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How to define and achieve your goals


Chances are, dozens of goals cross your mind every day. There are things you want to accomplish today, next week, and even next year on your mental to-do list. By turning this to-do list into achievable goals, you can get more done and feel a greater sense of accomplishment.

Understand the objectives

Achieving goals isn’t as easy as thinking about something you want to do and then completing the task. If that were the case, a lot of people would be very accomplished. Instead, we think about the things we want to accomplish, take a few steps toward the goal, and then get distracted or discouraged.

Smaller, short-term goals are easier to achieve than long-term goals that require more commitment. It’s natural to want to see results right away, and if you don’t, you can stop putting so much effort into your goal. It probably stays in your mind, and you push it away or try less than you could to achieve it.

For example, if you want to run a 10k race, you need to commit to weeks of training. You need to build your endurance by starting slowly, alternating intervals of running and walking until you reach your goal. It’s easy to feel motivated the first week, and even the second week.

But as the days go by, you may find yourself postponing training until the next day, every day. You lose the progress you’ve made and feel more discouraged, so you give up on your goal, maybe even chasing something different. Over time, you can have many half-finished ideas and projects that you never quite finish. By setting more meaningful goals, you can accomplish more.

5 SMART elements of a goal

No matter what you’re looking to accomplish, five things are worth setting goals for. With these elements in place, you are more likely to achieve your goals, according to many experts. Any goals you set for yourself should be SMART, or:

1. Specific. Get details on setting your goal. It is not enough to say that you want to run a 10K. When do you want to finish the 10K? Do you have a run time that you want to beat for your 10K? You are more likely to stick to a specific goal.

2. Measurable. Make sure to apply a metric to your goal. If you want to eat healthier, quantify what that means. Count the servings of fruits and vegetables you eat each day and track them so you can visually see your progress over time.

3. Achievable. It’s easy to set a big goal, but is it something you can achieve? For example, if you want to lose 10 pounds in a month, it can push the boundaries of the possibility. Instead, set a goal for two months so that a goal that’s just out of reach doesn’t discourage you from trying at all.

4. Realistic. Does your goal make sense? Are you able to achieve the goal given your schedule and other responsibilities? If you are not a runner, setting a goal to run a full marathon may not be realistic. Instead, set a goal of running a 5K, then a 10K, a half marathon, and finally a full marathon.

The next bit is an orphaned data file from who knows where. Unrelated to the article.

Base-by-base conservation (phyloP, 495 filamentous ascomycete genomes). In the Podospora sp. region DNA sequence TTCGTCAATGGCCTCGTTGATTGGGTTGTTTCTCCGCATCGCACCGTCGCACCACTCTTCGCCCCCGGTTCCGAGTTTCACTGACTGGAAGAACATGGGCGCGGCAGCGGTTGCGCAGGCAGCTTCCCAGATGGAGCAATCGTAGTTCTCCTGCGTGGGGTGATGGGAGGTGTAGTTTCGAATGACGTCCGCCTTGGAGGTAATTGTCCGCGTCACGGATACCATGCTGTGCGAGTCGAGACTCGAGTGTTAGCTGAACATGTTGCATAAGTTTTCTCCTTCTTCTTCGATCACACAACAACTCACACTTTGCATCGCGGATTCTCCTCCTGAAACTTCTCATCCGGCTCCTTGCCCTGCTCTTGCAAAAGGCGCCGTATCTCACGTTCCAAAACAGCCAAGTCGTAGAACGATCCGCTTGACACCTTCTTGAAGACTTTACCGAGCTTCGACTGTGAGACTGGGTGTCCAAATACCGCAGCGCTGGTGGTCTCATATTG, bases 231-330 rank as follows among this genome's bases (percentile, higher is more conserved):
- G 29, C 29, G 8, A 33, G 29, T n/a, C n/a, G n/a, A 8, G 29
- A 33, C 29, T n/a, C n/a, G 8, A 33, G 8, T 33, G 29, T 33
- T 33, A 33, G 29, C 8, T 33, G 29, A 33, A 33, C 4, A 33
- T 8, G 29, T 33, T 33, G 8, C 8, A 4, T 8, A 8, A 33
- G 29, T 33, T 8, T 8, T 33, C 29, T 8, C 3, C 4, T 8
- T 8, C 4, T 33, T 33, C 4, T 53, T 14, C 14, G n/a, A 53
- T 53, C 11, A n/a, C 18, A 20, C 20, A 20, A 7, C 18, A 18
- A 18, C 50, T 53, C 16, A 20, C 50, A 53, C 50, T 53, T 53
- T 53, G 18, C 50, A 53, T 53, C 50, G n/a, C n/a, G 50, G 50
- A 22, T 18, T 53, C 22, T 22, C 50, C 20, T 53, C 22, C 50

5. Timely. Set a timeline for your goal that makes sense. While you want to give yourself plenty of time to reach your goal, you also don’t want it to be so far away that you feel like you have a lot of time to reach it. The goal should give you a feeling of challenge.

Understanding motivation

You can set whatever goals you want, but if you’re not motivated to achieve them, you probably won’t. Motivation is crucial in committing to a goal and taking action to achieve it, even in tough days. When setting a goal, take the time to think about why it’s important to you. If that helps, write down your “why” and keep it somewhere you can always see it.

Plan for obstacles

The road to success is not easy. Suppose you create a plan to achieve your goal of running a 10k. You choose three days a week to train for running. You set a completion date with an end time in mind. Then you get sick. You’ve been down for a week, and that pushes back the focus of your timeline.

Instead of giving up on your goal or putting it aside for another time, re-commit to your goal. Set aside an extra day for three weeks to catch up, or push back the date of your last 10 kilometers by one week. Leave some flexibility in the pursuit of your goal.

Create the habit

It takes 30 days for an activity to become a habit. If you are looking for reasons not to pursue your goal, you will always find them. Don’t look for excuses for the first 30 days of your goal. Take the necessary steps and give yourself a chance to establish healthy habits that get you closer to your goal.

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